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  1. #1
    Join Date
    Jun 2013
    Posts
    4

    Naming a child with a silent first letter

    My hubs and I love the name Knox for a boy. My problem is not knowing how to teach a child how to write their name with a silent first letter. I also realize that that is a small window of time in the course of one's life. It's probably on my mind because teaching kiddos how to write their name is the stage of life I've been in for a couple years now. Anyway, what are your thoughts?

  2. #3
    Join Date
    Apr 2013
    Location
    Planet Earth
    Posts
    568
    IMO, the name Knox is a very nice nn to use later on, but not a great first, for these reasons exactly. It could be used in the middle space, and it flows well with many names. To get the nn Knox, you could use any name with an n and an o, so it is best left as a nickname.
    ~Mehri

  3. #5
    I don't think it's a problem. Plenty of names have silent letters, if not in the first spot. My daughter's name is Adeline, and she is just beginning to try to write it/sound out words, and I have to explain the whole silent "e" on the end, which makes the "i" a long "i" sound...so there is potential for confusion in all kinds of names, regardless of whether or where the silent letters lie. I wouldn't let it affect my choosing a name I truly loved, since it is such a short season of time that it would confuse them, and ime it is easily explained, even to a very young child ("Oh, some letters in words are just silent - they are there but we don't pronounce them").

  4. #7
    Join Date
    May 2011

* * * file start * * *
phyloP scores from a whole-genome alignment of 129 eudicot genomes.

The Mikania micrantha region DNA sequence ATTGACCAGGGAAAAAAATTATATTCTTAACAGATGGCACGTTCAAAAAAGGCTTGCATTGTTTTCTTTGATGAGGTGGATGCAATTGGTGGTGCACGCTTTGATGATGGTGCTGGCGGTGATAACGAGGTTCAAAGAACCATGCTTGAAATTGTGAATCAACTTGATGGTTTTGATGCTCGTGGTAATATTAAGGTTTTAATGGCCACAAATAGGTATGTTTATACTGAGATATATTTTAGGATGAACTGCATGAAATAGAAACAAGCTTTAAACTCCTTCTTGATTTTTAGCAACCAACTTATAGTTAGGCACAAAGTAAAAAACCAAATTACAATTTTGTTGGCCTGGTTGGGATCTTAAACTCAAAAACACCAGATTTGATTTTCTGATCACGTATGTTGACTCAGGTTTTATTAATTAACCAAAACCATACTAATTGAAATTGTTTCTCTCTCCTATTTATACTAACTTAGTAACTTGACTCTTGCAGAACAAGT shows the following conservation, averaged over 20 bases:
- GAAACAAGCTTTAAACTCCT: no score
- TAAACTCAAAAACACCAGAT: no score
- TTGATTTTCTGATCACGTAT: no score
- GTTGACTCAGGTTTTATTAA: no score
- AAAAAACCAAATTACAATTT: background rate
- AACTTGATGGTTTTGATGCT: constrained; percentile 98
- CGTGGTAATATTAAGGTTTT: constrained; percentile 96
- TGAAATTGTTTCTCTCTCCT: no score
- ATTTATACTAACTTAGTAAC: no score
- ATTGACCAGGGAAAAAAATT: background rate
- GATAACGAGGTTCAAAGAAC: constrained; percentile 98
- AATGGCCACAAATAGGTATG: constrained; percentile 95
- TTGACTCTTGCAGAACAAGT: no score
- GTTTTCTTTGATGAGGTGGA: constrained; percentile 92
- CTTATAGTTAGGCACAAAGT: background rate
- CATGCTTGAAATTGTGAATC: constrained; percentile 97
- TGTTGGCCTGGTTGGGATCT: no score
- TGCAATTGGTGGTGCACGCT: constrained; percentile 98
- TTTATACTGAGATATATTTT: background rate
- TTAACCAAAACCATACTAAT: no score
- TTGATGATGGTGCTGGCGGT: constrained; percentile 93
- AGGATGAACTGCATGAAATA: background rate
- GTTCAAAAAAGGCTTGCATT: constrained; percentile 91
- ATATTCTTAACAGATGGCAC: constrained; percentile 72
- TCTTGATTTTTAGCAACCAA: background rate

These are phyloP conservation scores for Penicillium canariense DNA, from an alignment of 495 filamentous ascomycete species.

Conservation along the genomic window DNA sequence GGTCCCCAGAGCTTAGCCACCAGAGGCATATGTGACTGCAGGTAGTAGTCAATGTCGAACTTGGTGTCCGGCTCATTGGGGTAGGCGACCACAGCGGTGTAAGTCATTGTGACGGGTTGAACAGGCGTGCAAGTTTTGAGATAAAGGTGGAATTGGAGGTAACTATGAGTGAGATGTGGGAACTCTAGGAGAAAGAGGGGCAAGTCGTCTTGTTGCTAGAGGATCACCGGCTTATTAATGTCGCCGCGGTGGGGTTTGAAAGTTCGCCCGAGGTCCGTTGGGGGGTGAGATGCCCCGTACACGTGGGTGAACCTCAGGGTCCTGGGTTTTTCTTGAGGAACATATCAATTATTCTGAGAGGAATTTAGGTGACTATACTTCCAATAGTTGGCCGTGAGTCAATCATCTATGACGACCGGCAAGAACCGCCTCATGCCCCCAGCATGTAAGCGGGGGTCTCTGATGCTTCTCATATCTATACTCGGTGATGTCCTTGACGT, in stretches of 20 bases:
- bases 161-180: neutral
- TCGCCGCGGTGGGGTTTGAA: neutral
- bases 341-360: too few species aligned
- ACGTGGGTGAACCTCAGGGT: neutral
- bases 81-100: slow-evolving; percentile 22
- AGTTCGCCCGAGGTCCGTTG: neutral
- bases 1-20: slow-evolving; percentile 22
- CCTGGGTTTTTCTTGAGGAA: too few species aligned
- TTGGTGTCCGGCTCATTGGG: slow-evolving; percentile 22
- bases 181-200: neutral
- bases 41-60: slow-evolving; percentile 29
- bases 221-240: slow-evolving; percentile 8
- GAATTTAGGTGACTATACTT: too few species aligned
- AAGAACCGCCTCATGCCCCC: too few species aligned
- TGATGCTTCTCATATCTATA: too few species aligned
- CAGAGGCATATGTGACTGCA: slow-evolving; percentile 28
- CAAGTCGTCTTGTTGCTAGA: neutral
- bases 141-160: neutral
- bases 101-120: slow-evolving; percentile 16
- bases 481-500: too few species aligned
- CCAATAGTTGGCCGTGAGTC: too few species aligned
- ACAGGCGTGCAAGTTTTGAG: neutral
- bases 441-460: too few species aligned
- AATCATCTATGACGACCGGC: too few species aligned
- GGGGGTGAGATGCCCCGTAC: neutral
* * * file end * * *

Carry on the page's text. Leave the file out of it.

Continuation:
Posts
    1,898
    I think there's a difference between Knox where KN is a common consonant cluster in the English language where it's a simplified sound to N, and naming him Jnox where the J is silent.
    Knox makes sense in the English language. I wouldn't worry. When you're teaching him to spell his name by rote when he's 3 or 4, he's not going to call you out about the spelling.
    Lucia
    Seraphine, Jemima, Leonor, Seffora, Eulalia
    Edmund, Marius, Joscelin, Earnest, Caspar

  5. #9
    Join Date
    Dec 2011
    Posts
    605
    I wouldn't let the silent letter stop you from using a great name. "Kn" making the "N" sound is fairly common so you could always give him examples of other words that start with "Kn" - Knight, Knife, Knowledge, Knock, Knee, Knuckles. He'll probably catch on how to spell these words faster than other children because he can make a connection to them.
    Family Names: Clara, Elaine, Elenia, Mable; Gable, Glenn, Harley, Victor, Waldo
    My Favorites: Carolina, Eleanor, Josephine; August, Jasper, Oliver
    GPs: Amaryllis, Avelaine, Elenna ;Alexei, Bertram, Eugene

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